Labor Day for Kids: Labor Movement History, Lesson Plan & Worksheets

In the 18th century United States, the conditions under which people worked looked very different from how they do today. For example, a company could make its employees work very long hours in unsafe and unclean conditions. It was even legal for young children to work in factories and mines. Employees had few rights or the ability to ask for more money for their work. The labor movement that began during the industrial revolution is largely responsible for important changes in the workplace that still benefit workers today. This Labor Day for kids unit will teach about the history of the Labor Movement and includes worksheets, vocabulary words, and activity ideas.

The industrial revolution began during the 18th century, when inventions like the steam engine, textile mill, and cotton gin allowed companies to make things using machines instead of by hand. This was very different from the way people worked in the past on farms or as tradespeople in towns and cities. Many people came to the U.S. from other countries to find work in the growing factories, mills, railroads, and mines there. Unfortunately, as the industrial revolution grew, working conditions for people worsened and were often unsafe.

Labor Day for Kids Lesson Plan and Worksheets

This led some workers to band together to ask employers for better working conditions. This marked the beginning of what is now known as the labor movement. A labor union is a group of workers in the same industry who join together to protect their rights. Early labor unions were local or regional. However, as the need to improve working conditions increased, larger unions were formed. The American Federation of Labor was the first national union, founded in 1886.

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Unions asked employers for higher wages, safer working conditions, and shorter workdays. While these may seem like perfectly reasonable requests, employers at the time were often unwilling to meet the demands made by unions. When an employer refused to agree to the union’s requests, workers would go on strike. Employees would refuse to work and protest until the company either met their demands or was at least willing to negotiate with the union.

Labor unions still exist today at local, regional, and national levels, representing professions such as teachers, government employees, electricians, and writers. Some positive changes the labor movement brought about include the 40-hour work week, weekend breaks, outlawing child labor, and increased employee wages. Today’s unions still negotiate on behalf of members for benefits like better pay and retirement and health care plans.

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Labor Day for Kids

Labor Day Vocabulary Words

Industrial revolution
Work
Labor movement
Labor union
American Federation of Labor
Organizing
Strike
Labor
Minimum wage
Child labor

Reading Comprehension Questions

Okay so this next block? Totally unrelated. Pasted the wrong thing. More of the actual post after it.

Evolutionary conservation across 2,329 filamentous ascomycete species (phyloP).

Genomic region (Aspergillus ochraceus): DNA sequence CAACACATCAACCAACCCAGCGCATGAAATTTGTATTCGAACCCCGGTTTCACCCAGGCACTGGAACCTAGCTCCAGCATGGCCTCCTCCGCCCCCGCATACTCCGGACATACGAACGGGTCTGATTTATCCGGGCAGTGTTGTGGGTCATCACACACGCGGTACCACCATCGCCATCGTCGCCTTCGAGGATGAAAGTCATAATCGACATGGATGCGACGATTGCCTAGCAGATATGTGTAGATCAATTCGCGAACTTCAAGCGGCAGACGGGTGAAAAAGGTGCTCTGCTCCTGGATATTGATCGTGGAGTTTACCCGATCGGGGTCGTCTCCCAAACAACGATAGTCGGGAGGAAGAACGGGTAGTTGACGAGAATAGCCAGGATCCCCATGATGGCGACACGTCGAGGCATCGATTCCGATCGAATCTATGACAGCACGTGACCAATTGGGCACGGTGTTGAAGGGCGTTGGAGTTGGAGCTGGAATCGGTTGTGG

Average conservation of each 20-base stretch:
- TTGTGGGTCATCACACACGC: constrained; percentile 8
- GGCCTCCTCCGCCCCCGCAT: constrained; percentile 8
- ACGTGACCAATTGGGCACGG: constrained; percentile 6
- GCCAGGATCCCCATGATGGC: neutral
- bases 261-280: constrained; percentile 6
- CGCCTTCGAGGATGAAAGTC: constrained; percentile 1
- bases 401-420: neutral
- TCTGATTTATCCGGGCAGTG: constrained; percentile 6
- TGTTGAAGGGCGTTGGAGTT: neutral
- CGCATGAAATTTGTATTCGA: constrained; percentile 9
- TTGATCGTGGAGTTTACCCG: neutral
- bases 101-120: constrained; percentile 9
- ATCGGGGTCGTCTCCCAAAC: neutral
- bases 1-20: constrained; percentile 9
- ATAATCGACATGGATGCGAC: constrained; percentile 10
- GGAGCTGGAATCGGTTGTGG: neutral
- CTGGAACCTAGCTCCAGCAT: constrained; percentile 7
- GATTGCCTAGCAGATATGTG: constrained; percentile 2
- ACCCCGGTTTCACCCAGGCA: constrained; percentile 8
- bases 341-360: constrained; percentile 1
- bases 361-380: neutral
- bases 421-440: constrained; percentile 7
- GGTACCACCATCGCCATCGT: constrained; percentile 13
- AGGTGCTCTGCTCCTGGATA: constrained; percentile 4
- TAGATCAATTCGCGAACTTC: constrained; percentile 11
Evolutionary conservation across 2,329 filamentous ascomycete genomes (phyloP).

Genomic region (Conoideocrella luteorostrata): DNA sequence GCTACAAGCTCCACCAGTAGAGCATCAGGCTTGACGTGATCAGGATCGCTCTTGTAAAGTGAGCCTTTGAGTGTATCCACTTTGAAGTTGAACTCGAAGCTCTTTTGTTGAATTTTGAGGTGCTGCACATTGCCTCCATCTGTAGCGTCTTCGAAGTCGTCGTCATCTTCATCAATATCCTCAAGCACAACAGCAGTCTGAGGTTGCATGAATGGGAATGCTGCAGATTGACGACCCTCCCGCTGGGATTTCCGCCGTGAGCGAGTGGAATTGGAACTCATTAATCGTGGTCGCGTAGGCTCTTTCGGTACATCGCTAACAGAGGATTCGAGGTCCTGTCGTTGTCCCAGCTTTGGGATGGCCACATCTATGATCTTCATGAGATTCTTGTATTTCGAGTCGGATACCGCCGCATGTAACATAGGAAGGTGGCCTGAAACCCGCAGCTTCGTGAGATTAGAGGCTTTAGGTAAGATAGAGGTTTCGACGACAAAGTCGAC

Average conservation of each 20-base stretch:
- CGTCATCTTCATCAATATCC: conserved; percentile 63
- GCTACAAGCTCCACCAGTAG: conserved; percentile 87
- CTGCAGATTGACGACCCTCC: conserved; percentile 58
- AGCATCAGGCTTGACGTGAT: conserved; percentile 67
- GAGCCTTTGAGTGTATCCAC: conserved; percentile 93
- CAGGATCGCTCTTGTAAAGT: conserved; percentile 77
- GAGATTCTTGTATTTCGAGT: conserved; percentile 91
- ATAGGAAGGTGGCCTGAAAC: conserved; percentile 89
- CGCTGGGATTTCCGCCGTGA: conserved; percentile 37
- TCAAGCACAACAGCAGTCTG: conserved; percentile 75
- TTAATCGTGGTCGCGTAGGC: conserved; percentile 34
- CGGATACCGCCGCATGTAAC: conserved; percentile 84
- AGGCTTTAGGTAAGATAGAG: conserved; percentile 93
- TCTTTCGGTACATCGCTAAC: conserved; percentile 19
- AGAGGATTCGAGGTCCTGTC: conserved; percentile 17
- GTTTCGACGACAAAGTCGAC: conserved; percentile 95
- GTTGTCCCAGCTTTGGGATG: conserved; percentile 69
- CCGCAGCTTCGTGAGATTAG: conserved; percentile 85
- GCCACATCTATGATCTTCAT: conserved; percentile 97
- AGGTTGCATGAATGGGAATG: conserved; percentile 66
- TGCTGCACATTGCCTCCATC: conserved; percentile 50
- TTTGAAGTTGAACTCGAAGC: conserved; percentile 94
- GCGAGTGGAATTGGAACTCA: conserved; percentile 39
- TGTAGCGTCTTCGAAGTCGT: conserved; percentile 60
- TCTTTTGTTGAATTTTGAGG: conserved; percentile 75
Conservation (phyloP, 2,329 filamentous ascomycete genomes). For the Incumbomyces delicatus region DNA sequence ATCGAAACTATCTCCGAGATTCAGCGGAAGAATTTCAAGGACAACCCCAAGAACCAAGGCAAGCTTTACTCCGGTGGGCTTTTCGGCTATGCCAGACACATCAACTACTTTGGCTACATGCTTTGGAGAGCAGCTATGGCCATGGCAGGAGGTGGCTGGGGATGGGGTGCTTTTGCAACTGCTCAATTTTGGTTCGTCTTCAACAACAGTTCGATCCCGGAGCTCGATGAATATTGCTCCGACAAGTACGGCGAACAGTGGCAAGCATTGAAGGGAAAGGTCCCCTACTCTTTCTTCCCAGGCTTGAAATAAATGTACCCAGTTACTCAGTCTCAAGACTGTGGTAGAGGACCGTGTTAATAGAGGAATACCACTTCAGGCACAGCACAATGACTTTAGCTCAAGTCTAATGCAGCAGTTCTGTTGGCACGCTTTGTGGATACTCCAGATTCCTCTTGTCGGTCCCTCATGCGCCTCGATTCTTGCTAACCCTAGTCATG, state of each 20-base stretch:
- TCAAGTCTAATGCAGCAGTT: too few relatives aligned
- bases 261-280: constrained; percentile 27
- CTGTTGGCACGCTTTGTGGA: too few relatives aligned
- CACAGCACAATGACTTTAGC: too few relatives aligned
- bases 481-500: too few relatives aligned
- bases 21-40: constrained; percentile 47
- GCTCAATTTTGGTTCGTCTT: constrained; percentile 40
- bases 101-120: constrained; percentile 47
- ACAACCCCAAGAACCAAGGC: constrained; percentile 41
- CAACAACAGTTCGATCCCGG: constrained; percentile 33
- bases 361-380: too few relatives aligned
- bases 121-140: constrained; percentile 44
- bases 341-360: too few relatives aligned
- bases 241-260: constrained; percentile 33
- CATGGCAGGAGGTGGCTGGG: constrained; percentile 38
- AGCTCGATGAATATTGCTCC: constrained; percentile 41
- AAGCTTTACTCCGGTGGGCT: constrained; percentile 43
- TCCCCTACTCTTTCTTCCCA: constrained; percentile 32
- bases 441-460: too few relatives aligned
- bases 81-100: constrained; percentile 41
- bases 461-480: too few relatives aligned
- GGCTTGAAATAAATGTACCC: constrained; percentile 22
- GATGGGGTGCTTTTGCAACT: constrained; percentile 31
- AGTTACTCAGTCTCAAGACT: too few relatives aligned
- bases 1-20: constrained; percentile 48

The ___________ began in the 18th century after the invention of machinery that allowed companies to make products more efficiently. (Industrial revolution)
______ is an activity requiring effort to achieve an end result. (Work)
_______ is another word for work. (Labor)
The ___________ is a period in history when workers decided to join together to demand better working conditions and higher wages from their employers. (Labor movement)
A _______ is a group of workers in the same industry who join together to protect their rights. (Labor union)
The _________ was the first national labor union in the United States. (American Federation of Labor)
_________ is a word describing when workers come together to form a union. (Organizing)
When workers go on ________, they stop working in order to pressure an employer to meet their demands for better working conditions or higher pay. (Strike)
The ___________ is the lowest hourly amount an employer can pay a worker by law. (Minimum wage)
Thanks to the labor movement, _________ is no longer legal in the United States. (Child labor)

Social Studies: Organize for School Change

Divide students into two to four groups. Have each group decide upon an issue that they would like to change at school or in their classroom.

Ideas include:

Longer recess
Healthier school lunches
Less homework
More trips to the library/media center

Ask students to consider the following issues to address in organizing to create better conditions for students at school:

How will this change help students?
What can students do if their request doesn’t succeed?
What consequences may occur if students take action to persuade the school to make the change?

Social Studies: Let’s Talk About Work

Have students consider the following questions and discuss as a class:

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Do you do chores at home?
What’s the youngest age when a person should be able to get a job?
Do you receive an allowance for those chores?
How would you feel if you had to do hard labor for 12 hours a day instead of going to school?
Do you think that having weekends off is a good thing for children and adults?

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About the author

Toni McLellan is a writer and podcast host who lives with her husband and three kids in Loveland, Colorado. Learn more at ToniMcLellan.com

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